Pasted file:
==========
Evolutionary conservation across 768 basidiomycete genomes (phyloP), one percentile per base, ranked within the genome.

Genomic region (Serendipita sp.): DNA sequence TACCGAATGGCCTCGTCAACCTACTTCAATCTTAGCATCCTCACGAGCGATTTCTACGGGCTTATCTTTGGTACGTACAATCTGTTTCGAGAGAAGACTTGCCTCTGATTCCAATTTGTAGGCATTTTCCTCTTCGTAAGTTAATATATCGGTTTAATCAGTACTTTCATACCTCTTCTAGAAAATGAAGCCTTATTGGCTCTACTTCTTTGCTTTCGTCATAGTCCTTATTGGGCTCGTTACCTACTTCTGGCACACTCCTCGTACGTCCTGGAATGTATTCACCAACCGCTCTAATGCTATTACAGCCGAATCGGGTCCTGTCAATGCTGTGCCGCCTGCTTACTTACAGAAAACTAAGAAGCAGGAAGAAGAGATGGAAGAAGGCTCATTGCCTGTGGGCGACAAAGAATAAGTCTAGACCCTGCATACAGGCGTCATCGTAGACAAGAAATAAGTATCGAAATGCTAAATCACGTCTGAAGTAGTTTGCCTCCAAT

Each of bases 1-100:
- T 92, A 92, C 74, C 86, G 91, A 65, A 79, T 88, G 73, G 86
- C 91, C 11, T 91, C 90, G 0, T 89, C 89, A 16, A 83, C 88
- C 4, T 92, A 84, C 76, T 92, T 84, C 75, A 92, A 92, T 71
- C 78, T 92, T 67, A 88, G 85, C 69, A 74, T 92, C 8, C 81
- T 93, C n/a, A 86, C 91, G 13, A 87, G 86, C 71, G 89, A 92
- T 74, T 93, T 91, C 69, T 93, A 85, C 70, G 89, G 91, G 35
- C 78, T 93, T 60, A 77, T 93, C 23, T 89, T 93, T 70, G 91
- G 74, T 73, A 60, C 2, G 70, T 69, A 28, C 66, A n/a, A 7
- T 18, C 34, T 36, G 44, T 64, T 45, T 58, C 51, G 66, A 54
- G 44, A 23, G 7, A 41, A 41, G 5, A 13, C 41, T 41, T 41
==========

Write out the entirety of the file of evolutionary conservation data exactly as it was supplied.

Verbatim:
Evolutionary conservation across 768 basidiomycete genomes (phyloP), one percentile per base, ranked within the genome.

Genomic region (Serendipita sp.): DNA sequence TACCGAATGGCCTCGTCAACCTACTTCAATCTTAGCATCCTCACGAGCGATTTCTACGGGCTTATCTTTGGTACGTACAATCTGTTTCGAGAGAAGACTTGCCTCTGATTCCAATTTGTAGGCATTTTCCTCTTCGTAAGTTAATATATCGGTTTAATCAGTACTTTCATACCTCTTCTAGAAAATGAAGCCTTATTGGCTCTACTTCTTTGCTTTCGTCATAGTCCTTATTGGGCTCGTTACCTACTTCTGGCACACTCCTCGTACGTCCTGGAATGTATTCACCAACCGCTCTAATGCTATTACAGCCGAATCGGGTCCTGTCAATGCTGTGCCGCCTGCTTACTTACAGAAAACTAAGAAGCAGGAAGAAGAGATGGAAGAAGGCTCATTGCCTGTGGGCGACAAAGAATAAGTCTAGACCCTGCATACAGGCGTCATCGTAGACAAGAAATAAGTATCGAAATGCTAAATCACGTCTGAAGTAGTTTGCCTCCAAT

Each of bases 1-100:
- T 92, A 92, C 74, C 86, G 91, A 65, A 79, T 88, G 73, G 86
- C 91, C 11, T 91, C 90, G 0, T 89, C 89, A 16, A 83, C 88
- C 4, T 92, A 84, C 76, T 92, T 84, C 75, A 92, A 92, T 71
- C 78, T 92, T 67, A 88, G 85, C 69, A 74, T 92, C 8, C 81
- T 93, C n/a, A 86, C 91, G 13, A 87, G 86, C 71, G 89, A 92
- T 74, T 93, T 91, C 69, T 93, A 85, C 70, G 89, G 91, G 35
- C 78, T 93, T 60, A 77, T 93, C 23, T 89, T 93, T 70, G 91
- G 74, T 73, A 60, C 2, G 70, T 69, A 28, C 66, A n/a, A 7
- T 18, C 34, T 36, G 44, T 64, T 45, T 58, C 51, G 66, A 54
- G 44, A 23, G 7, A 41, A 41, G 5, A 13, C 41, T 41, T 41